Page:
A century-old monument honoring the women of the Confederacy was removed from a Florida park on Wednesday, sparking accusations that the city’s mayor was overstepping her authority.
Nick Howland, a Republican who sits on Jacksonville’s City Council, called Jacksonville Mayor Donna Deegan’s actions to remove the “Women of the Southland” statue from Springfield Park, formally Confederate Park, a “blatant overreach” and an abuse of power.
“Deegan is our Mayor, not our Monarch,” he wrote Wednesday on X. “Waiting until nightfall before taking a backhoe to the Women of the South monument is blatant overreach. This was Council’s decision to make. Regardless of your opinion of the monument, this is abuse of power & disregard for transparency.”
In a statement, Deegan, a Democrat, said the monument honoring women of the Confederacy was being removed with funding made through a grant from the Jessie Ball duPont Fund and anonymous donations made to 904WARD, a local racial justice group.
The memorial was erected in the early 20th century as part of a widespread campaign to promote and justify Jim Crow laws in the South and intimidate African Americans, she said. In 2020, the city renamed the park from Confederate Park to Springfield Park “amid protests ignited by the City and the nation’s call for change on racism,” according to the city’s website.
The 41-foot-tall memorial features a mother embracing her two children at the top with a plaque that reads: “Let this mute but eloquent structure speak to generations to come of a generation of the past. Let it repeat perpetually the imperishable story of our women of the ’60s, those noble women who sacrificed their all upon their country’s altar.”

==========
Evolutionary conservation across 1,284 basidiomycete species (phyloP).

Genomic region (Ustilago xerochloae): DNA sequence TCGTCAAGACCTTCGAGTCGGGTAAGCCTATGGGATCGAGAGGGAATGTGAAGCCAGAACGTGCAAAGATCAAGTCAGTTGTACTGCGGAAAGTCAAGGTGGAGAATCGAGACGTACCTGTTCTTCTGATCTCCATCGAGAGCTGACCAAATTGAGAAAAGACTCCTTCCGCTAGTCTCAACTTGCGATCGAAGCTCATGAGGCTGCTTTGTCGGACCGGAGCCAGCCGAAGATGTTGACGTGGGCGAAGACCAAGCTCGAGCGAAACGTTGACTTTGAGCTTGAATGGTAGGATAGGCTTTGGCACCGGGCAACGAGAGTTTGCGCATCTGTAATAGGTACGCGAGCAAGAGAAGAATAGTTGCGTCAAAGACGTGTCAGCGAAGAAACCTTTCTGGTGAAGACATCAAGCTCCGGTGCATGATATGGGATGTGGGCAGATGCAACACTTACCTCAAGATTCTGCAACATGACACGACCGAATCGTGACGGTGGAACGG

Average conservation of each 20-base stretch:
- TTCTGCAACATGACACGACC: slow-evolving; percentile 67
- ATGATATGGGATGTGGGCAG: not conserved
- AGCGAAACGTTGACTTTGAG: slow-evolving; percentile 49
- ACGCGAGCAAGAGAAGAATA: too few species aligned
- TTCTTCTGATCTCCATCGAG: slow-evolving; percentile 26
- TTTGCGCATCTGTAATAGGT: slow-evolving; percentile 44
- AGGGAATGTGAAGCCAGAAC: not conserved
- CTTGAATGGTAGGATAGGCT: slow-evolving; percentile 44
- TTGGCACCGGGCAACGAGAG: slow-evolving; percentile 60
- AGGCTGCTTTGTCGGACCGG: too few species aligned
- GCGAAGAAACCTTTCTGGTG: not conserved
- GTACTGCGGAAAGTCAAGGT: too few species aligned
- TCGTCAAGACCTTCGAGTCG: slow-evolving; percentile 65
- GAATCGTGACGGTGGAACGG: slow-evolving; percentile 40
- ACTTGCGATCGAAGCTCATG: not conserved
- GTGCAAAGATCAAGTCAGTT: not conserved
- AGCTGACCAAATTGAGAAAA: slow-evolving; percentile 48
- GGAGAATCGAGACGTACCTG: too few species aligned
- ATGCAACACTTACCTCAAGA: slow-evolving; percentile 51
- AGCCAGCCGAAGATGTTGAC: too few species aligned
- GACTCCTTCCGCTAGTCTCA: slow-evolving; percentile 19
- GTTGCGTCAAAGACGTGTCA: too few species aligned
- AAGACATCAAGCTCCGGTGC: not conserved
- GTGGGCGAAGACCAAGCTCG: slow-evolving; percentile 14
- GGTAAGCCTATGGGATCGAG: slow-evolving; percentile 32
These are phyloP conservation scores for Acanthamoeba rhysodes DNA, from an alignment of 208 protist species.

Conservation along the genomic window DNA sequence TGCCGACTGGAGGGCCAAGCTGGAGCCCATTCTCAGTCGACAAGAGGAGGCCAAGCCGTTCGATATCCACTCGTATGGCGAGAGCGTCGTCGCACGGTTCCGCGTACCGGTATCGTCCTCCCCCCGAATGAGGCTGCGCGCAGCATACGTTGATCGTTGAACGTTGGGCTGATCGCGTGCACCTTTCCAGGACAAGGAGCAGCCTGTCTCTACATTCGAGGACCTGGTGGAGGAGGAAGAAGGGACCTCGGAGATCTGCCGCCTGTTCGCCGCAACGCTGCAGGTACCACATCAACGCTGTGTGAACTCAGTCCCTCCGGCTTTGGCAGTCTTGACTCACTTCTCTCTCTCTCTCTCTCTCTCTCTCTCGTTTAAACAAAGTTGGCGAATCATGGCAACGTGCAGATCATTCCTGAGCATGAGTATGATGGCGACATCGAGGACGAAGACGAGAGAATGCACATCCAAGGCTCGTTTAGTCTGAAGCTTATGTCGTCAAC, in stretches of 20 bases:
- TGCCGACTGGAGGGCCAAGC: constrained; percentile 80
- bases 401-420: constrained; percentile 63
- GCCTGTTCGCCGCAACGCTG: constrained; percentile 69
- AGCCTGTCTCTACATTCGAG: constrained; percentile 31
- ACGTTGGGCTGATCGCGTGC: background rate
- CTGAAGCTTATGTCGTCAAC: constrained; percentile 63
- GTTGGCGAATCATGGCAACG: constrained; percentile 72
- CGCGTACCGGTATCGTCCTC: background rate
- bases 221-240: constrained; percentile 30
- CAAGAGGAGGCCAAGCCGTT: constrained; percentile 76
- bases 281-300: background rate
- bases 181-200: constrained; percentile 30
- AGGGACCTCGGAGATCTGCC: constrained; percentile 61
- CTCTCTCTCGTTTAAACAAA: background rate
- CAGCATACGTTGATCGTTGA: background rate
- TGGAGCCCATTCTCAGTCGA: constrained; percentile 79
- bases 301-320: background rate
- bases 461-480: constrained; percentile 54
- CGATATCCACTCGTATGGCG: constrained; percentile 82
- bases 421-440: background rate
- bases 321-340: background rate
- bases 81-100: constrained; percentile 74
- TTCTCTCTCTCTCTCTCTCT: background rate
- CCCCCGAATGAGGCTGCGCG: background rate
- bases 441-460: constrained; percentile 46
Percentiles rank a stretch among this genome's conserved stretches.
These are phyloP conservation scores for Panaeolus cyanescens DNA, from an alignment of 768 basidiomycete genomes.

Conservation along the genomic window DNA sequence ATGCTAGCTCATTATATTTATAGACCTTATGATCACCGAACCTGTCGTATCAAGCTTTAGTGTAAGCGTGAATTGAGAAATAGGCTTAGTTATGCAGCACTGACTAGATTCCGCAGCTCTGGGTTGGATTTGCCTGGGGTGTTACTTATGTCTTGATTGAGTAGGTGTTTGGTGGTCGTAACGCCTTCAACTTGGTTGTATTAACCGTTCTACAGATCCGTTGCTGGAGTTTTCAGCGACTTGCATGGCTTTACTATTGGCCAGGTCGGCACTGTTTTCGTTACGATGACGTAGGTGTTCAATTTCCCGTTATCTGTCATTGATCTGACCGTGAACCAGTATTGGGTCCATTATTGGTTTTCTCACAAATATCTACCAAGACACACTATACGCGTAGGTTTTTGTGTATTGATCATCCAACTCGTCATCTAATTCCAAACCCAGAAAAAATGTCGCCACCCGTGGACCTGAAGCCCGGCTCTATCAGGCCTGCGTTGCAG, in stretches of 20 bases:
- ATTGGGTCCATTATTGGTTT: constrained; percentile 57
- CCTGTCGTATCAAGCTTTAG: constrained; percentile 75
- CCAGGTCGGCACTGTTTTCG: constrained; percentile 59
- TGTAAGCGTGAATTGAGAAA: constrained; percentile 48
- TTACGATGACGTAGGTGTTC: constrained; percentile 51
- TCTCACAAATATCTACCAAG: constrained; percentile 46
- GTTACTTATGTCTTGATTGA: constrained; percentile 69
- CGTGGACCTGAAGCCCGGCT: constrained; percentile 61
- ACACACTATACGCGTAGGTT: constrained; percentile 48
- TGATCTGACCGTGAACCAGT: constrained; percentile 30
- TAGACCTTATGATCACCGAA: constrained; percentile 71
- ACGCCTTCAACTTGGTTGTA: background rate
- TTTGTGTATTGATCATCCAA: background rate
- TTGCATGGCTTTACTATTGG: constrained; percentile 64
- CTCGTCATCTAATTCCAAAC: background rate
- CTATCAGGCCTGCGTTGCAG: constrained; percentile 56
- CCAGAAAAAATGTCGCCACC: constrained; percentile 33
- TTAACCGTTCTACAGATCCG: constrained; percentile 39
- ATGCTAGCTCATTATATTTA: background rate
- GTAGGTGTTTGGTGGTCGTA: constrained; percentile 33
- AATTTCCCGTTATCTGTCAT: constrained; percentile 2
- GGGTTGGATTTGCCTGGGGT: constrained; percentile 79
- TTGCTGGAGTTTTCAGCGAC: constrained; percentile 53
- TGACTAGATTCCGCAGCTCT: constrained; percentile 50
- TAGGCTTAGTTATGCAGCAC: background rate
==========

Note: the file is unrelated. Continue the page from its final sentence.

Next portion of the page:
“Symbols matter. They tell the world what we stand for and what we aspire to be,” Deegan said in a statement. “By removing the confederate monument from Springfield Park, we signal a belief in our shared humanity. That we are all created equal. The same flesh and bones. The same blood running through our veins. The same heart and soul.”
In addition to the monument, the plaques and engravings are being removed and will be covered with temporary plaques. The cost of the work is $187,000 as part of an agreement between 904WARD and ACON Construction, the mayor’s office said.
Jacksonville’s General Counsel, Michael Fackler, said Deegan has the executive authority to order the removal because City Council approval was unnecessary since it was being done with private funds.
“Our legal analysis finds that Mayor Deegan has the authority as executive of the City — and because city funds are not being utilized — to control the property, the park, and the monument,” Fackler said.
After her election, Deegan promised to remove the statue but was unsuccessful in getting the City Council to go along with the plan. Last month, a Republican state representative introduced a measure to fine local officials who vote to remove historical monuments, The Washington Post reported.
In endorsing Wednesday’s move, 904WARD said such monuments “often serve as painful reminders of a divisive past and contribute to a climate that perpetuates inequality.”
Florida state Rep. Dean Black, a Republican, said the statue’s removal was an example of cancel culture gone too far.
“This action, undertaken in the middle of the night, during the holidays, without consultation of city leaders or a vote by the council, is another in a long line of woke Democrats’ obsession with Cancel Culture and tearing down history,” he said in a statement. “Choosing to erase our history is not ‘brave’ — it is a cowardly act done by a lawless Mayor who hides under the cover of night!”
Deegan argued the removal isn’t an attempt to erase history but to “show that we’ve learned from it.”
“That when we know better, we do better by and for each other,” she said. “My prayer today is for our beautiful city to continue embracing unity and bending the arc of history towards justice. Let’s keep lifting as we climb.”